It becomes a big deal when a legendary casino shuts down and in just a few days, another will fold up in Atlantic City. It got me thinking back to the night in 2006, when I was there for the final roll of their old Sands casino. It’s kind of a surreal moment to be there when security pushes everyone out the door.
The hotel tower of the Sands Atlantic City
On that night, I had my old cell phone, and did my best to document the final moments of the casino. I caught on camera everything from the final blackjack bets to the employees saying good bye. I uploaded these to the web years ago, but decided it was time to take another look back at that historic moment caught in time.
The Atlantic City Sands casino opened on August 31, 1980 as the Brighten Hotel & Casino at the corner of Indiana Avenue and Brighten Park. Shortly after opening, it was bought along with the Las Vegas Sands and was officially renamed the Sands Casino Hotel Atlantic City to cash in on the famous “Rat Pack” name.
The resort featured 532 rooms in a 21 story hotel tower. The casino was 2 levels, with a 3rd floor restaurant area. After opening and become a sister to the Las Vegas property, it attracted big name entertainers including Frank Sinatra, Sammy Davis Jr., Cher, Whitney Houston, and more.
Inside the people mover that connected the Atlantic City Boardwalk, Sands Casino, and Claridge Casino.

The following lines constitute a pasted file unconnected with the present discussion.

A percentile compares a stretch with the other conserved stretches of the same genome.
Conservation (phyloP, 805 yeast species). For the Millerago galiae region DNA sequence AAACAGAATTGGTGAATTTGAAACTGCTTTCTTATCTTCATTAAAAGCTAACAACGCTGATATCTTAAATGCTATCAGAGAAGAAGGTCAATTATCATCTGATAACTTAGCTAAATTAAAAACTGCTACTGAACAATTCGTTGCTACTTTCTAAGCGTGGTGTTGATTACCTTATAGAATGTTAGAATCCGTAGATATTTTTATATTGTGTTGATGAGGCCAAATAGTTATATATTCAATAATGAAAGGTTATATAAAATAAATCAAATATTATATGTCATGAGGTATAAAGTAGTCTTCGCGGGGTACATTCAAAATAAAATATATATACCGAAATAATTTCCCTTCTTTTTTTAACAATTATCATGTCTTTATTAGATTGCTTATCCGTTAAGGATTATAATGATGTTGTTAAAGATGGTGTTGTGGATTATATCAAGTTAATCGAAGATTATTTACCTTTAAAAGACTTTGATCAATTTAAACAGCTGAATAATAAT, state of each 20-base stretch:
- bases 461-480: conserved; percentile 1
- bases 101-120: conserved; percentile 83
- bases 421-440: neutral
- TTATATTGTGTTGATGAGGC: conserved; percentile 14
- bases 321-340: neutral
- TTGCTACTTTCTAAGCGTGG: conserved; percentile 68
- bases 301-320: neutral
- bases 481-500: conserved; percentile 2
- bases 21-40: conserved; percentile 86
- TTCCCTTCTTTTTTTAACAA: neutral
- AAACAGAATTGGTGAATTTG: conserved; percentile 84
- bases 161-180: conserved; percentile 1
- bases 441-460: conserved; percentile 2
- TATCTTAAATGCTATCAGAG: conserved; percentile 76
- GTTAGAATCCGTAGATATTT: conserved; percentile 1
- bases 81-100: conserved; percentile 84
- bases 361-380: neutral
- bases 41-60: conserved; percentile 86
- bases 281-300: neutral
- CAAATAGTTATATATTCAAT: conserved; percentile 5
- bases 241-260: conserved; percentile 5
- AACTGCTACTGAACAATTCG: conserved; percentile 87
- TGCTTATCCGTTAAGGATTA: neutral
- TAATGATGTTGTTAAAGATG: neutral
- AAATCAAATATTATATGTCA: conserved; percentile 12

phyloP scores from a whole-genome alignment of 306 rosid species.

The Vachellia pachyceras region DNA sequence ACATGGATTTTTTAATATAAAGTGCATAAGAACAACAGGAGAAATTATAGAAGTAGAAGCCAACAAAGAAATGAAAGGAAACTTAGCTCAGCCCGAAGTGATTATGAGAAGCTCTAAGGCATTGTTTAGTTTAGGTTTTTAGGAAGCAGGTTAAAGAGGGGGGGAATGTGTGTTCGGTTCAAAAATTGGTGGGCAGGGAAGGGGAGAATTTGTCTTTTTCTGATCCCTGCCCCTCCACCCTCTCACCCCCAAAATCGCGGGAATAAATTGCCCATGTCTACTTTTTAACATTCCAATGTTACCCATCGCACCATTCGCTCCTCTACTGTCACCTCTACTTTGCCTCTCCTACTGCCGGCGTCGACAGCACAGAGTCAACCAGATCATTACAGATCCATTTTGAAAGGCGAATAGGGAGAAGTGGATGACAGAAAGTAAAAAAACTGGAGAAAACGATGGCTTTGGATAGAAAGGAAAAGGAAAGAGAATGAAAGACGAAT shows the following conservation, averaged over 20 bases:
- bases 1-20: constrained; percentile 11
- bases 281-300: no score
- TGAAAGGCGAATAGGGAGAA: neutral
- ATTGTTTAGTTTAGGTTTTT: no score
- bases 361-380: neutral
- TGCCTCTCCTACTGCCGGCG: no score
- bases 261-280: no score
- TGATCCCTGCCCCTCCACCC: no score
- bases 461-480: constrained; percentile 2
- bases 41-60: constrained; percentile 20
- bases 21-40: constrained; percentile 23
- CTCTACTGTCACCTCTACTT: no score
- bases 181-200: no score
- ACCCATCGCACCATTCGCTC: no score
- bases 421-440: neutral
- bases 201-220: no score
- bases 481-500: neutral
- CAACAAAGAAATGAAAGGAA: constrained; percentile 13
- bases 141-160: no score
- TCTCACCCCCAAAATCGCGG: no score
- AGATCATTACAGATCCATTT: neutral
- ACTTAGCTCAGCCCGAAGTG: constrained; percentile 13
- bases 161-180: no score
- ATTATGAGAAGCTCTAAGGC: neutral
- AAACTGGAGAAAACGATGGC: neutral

While the resort was set back from the famous Boardwalk, a block long people mover was constructed featuring three Dunlop moving belts to take people directly inside either the Sands or neighboring Claridge Casino. The belt was kind of springy and you could actually bounce up and down a bit on it.
The flashy exterior of the Sands Atlantic City at night.
The Sands was quickly surpassed by the newer resorts that opened in town and went bankrupt in 1998. The property block was purchased by Pinnacle Entertainment, with their own plans to demolish the resort, and create their own $1.5 billion mega-resort known as Pinnacle Atlantic City. They erected billboards all around town advertising their coming and gave Sands employees 60 days lay off notice in September.
My friends Simon, Chris, and I decided to be there for the Sands final night and with my old fashioned camera phone in tow. We arrived around 10pm and the place certainly wasn’t a ghost town. In fact, it was quite packed. In the madness, I tried to snap as many phone shots as possible and here’s what I captured that night. I apologize in advance for some of the blurry photos.
From the people-mover, the O in casino had lost part of its covering. Nobody cares; this will be the last time this sign is lit.